An Hour to Save Your Life, TV review: Was this the latest episode of 24?
A trip with the unflappable flying doctors gets the pulse racing
Ellen E Jones
Ellen is The Independent's TV critic. She writes a daily review of Last Night's TV and a weekly 'Inside TV' column for the i paper, as well as a column on general topics for the main paper most Wednesdays. Ellen is a former Hollywood correspondent and a contributing editor to Little White Lies, she's written on TV, film, lifestyle, travel and politics for publications including the Guardian, The Times, The Sunday Times, Esquire and Total Film.
Wednesday 05 March 2014
A dramatic split screen. A clock counting down the seconds. An adrenalin-pumping score. Was this a BBC documentary? Or the latest episode of 24?
Actually, An Hour to Save Your Life (BBC2), the new three-part documentary about the first 60 minutes of emergency care, had elements of both – and it was full of cool-headed heroes who made Jack Bauer look like a neurotic squirrel.
Take Dr MJ Slabbert, for instance, a London Air Ambulance doctor who – much like Superman – flies around the sky ready to come to the aid of those who need her most. She even has her own catchphrase: “We always say ‘the first clot is the best’.” Not sure P.P. Arnold would have had a hit with that, but it’s catchy, nonetheless.
Arriving on the scene of a “pedestrian vs car” incident in north London, MJ ignored her patient’s gory facial injuries and zeroed in on what seems like the least of his problems, his legs. I’d never have guessed it, but the simple act of repositioning his limbs was enough to ensure the patient would be able to walk again. That’s why MJ is part of an elite emergency response team and I watch TV for a living.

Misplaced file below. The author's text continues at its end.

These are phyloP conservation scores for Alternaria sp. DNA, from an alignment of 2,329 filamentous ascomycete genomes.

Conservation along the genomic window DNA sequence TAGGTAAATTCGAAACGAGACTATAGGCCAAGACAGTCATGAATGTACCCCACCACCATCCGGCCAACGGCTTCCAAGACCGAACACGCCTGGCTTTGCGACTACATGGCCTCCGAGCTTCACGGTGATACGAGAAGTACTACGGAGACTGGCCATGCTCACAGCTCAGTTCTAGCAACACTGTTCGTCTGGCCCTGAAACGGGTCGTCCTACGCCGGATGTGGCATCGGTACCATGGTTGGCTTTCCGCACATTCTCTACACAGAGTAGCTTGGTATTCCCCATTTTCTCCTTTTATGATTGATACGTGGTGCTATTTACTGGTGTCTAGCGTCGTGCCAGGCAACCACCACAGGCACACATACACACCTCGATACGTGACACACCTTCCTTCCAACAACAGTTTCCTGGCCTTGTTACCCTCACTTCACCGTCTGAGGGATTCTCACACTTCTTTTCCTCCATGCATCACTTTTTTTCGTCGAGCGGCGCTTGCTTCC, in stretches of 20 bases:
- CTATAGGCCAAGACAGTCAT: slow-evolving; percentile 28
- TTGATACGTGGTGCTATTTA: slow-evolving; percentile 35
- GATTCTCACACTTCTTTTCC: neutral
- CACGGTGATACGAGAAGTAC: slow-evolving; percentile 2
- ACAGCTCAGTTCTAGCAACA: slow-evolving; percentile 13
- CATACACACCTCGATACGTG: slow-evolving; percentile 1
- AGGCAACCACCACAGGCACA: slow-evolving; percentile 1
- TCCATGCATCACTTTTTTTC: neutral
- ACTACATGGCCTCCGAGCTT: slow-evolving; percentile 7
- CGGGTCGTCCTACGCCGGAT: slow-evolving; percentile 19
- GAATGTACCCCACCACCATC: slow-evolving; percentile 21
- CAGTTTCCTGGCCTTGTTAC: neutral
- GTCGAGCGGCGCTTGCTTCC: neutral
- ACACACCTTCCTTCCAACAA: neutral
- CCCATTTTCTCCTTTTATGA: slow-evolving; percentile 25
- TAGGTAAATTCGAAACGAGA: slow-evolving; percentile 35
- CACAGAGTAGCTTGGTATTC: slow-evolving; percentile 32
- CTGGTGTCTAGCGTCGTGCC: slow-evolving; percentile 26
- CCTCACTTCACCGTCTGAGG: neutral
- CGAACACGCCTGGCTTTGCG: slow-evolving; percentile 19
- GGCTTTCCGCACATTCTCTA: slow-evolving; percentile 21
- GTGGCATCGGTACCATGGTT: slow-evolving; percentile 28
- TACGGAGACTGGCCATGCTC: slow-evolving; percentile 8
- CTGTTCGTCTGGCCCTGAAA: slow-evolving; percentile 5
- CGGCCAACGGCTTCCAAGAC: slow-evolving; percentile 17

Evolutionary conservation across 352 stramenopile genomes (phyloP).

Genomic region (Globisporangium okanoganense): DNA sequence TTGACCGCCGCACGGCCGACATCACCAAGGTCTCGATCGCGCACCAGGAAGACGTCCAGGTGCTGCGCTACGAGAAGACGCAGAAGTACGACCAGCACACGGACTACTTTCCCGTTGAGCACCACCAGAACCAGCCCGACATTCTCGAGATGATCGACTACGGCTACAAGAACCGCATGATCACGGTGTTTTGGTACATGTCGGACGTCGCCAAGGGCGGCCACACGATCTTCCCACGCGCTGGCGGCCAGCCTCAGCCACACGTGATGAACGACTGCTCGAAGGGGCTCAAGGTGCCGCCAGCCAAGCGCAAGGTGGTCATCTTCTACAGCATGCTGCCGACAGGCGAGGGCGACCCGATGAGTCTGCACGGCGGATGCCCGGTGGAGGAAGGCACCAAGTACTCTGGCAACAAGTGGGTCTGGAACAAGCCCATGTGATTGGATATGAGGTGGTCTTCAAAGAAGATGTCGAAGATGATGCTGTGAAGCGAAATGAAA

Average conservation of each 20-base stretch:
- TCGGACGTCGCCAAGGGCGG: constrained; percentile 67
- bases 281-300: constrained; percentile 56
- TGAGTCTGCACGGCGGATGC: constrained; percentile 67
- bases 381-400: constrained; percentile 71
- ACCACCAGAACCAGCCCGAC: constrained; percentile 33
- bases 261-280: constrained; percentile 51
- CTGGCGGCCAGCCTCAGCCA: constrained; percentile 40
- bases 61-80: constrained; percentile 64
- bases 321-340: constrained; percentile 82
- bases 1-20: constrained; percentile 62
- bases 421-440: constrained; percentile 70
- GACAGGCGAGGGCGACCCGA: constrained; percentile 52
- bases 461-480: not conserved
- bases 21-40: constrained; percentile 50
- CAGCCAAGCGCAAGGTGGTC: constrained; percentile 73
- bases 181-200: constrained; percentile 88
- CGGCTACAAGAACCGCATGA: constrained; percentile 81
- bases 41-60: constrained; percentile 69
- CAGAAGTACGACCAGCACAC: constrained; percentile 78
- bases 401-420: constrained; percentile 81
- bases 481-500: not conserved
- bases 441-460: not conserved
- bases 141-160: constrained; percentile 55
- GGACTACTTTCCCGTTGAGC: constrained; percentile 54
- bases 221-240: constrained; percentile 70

From the way these medics explained their split-second decisions in interview, it was clear they’re used to controlling their own emotions in order to communicate calmly and clearly – but that doesn’t make them heartless automatons. You could see the concern in the eyes of Dr Gareth Davies, who murmured, “She looks very young, doesn’t she?” over Zoe, a 29-year-old newlywed whose heart had stopped in the middle of Oxford Circus.
The show cheated on its own premise slightly by following the three patients featured beyond the first hour of care and onto the A&E wards. But by this time, we were so emotionally invested in the outcome it would have felt odd not to. Only a few years ago someone in Zoe’s condition would have been very unlikely to survive. Instead, a cutting-edge procedure, allowed Dr Davis to cool the body’s core temperature, putting her into an artificial state of hypothermia, and reducing the speed at which brain cells died. It was nothing short of miraculous.
It was Dr Adam Brooks, however, who won the House M.D. Award for Detective Work with Attitude. When 66-year-old farmer Bill was crushed against a concrete wall by a very fat cow, the exact nature of his internal injuries mystified the paramedics. So Dr Brooks took him into surgery and casually rifled through his internal organs, like a secretary with a Rolodex, until he found what he was looking for – a well-hidden injury to the liver.
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